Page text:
Posted 05 December 2010 - 12:23 PM
ALL RIGHT BOB, attaboy You can call it the poor mans gun drill.
Posted 05 December 2010 - 12:28 PM
Edited by toadfrog, 05 December 2010 - 12:29 PM.
Posted 05 December 2010 - 12:58 PM
Actually, the pin is the centre of the design (excuse the pun). The pin hole was drilled by the clamped drill, so guaranteeing alignment.
The way it works is, a small pilot hole is started at each end of the body to be drilled. These only need to be a couple of millimeters deep. These holes define the start and end position of the through hole. One hole is located on the pin and the pin block and body slid forward. The drill starts cutting at the other pilot hole.
Cut the hole half way through the body, frequently backing off to release the swarf. Then the body is reversed and cut from the opposite end, meeting in the middle of the body.
It is important to take the trouble to line up the drill bit parallel to the base plate. This only needs doing once, when you make the jig. This is achieved by trimming the profile plate which supports the rear of the drill. If you trim too much, you can shim the cradle block. Fiddly process, but necessary for the best results, but like I already said, only needs doing once.
The setting up of the drill press that I was talking about, was aligning a pin plate directly under the drill bit and clamping it in place. Not a big inconvenience, but I never have to do it again. Also, the bench mounted drill press in my cave, has a very small travel and useless for tackling larger bodies. This jig will be able to handle a 10" body, if I ever want to increase this number, I will simply extend the base and add a couple of angles.
Posted 05 December 2010 - 04:25 PM
Ok, I get it now. Excuse me for seeming a bit slow today. Its only because I am a bit slow today. Makes perfect sense, especially if you have a drill press not big enough for some of what you want to do.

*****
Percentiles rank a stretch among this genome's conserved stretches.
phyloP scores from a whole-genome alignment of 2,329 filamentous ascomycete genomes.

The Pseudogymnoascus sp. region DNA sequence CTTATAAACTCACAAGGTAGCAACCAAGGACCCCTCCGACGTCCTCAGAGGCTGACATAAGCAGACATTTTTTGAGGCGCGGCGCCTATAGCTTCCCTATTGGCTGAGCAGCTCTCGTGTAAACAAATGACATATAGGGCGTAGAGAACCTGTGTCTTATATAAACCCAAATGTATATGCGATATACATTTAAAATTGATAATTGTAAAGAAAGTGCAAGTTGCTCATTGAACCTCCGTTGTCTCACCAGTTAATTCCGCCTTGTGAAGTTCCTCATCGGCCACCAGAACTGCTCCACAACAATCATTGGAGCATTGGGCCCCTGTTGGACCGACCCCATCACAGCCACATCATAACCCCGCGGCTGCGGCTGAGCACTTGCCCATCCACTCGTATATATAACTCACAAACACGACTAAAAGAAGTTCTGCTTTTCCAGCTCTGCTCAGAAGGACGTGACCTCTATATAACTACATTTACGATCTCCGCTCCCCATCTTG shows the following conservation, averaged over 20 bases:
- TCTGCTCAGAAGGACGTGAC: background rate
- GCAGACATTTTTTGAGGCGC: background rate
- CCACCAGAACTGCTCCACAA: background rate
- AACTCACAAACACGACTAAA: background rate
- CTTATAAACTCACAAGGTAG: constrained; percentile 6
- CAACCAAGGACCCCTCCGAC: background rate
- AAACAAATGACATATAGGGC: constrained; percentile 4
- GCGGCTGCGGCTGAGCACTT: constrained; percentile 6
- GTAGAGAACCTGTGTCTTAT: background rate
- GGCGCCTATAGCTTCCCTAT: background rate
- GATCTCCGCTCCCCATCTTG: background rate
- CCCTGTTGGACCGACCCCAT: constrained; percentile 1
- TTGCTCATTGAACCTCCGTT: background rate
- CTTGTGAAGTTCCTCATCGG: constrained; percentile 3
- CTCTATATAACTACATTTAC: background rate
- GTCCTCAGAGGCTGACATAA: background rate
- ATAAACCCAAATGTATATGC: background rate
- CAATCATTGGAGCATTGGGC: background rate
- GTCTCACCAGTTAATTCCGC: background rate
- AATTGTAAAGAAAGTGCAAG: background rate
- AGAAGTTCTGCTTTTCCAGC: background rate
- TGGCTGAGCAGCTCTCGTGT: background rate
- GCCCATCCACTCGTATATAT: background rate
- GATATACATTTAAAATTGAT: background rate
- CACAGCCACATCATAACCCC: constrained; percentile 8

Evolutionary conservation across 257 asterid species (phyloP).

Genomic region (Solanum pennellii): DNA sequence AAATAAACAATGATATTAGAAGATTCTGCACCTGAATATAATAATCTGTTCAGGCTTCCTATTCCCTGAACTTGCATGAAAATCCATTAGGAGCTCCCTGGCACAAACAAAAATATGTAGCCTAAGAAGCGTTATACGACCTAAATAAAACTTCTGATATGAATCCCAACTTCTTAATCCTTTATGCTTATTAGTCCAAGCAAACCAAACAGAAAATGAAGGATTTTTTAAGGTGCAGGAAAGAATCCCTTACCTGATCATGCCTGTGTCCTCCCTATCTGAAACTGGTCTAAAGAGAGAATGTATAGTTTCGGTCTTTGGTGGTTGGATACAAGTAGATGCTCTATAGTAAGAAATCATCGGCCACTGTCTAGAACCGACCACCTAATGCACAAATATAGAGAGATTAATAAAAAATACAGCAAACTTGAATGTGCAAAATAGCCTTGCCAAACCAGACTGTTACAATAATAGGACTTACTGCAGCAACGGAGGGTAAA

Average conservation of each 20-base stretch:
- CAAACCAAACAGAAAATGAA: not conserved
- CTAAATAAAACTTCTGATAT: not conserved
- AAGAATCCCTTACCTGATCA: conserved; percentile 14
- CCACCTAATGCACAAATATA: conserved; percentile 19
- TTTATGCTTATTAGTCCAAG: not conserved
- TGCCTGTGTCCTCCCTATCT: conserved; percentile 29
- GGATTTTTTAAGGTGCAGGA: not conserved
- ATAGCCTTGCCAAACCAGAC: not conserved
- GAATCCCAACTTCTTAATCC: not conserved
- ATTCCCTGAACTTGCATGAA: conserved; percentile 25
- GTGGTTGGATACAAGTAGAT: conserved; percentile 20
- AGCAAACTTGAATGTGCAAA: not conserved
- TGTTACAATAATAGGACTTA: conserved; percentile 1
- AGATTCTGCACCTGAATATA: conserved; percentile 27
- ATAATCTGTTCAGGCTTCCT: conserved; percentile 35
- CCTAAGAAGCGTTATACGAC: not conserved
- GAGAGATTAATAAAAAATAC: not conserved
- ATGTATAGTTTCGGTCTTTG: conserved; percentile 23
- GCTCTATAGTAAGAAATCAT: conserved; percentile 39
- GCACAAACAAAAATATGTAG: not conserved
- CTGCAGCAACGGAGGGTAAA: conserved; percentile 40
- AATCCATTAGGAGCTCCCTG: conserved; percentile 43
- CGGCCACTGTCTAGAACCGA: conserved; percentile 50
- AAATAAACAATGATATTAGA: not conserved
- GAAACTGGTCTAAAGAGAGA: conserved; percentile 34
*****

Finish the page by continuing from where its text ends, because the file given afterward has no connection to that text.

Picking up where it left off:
As an aside,here is another way to approach the problem of aligning a center pin on the table with the drill spindle on a drill press fairly quickly.
Make a center pin holder out of solid stock of some kind that you can easily bolt to your drill press table. I favor aluminum because of it relative ease to cut, light weight, and decent srength. Machinable cast iron alloy (think chinese machine tools) would be even better if you have a mill to cut it, but it is heavy. Clamp it in place as close to centered over the hole in your table as you can. Drill all the way through it with a drill bit the same diameter as your centering pin. Drill and tap into that hole from the side for a set screw. For modest precision you are finished. Good enough for the quality of most drill presses. For more precision drill smaller and then ream to size. Your ability to make something like this will vary based on the tools you have, but I can think of two or three different ways to approach that also, and I am sure there are ways I never thought of. You could make it out of wood also, but I think I would want a harder center to hold the pin. Wood might also work if you designed it to clamp the stock instead of using a set screw. If you used a clamp one side of the clamp would need to be fixed relative to the overall fixture.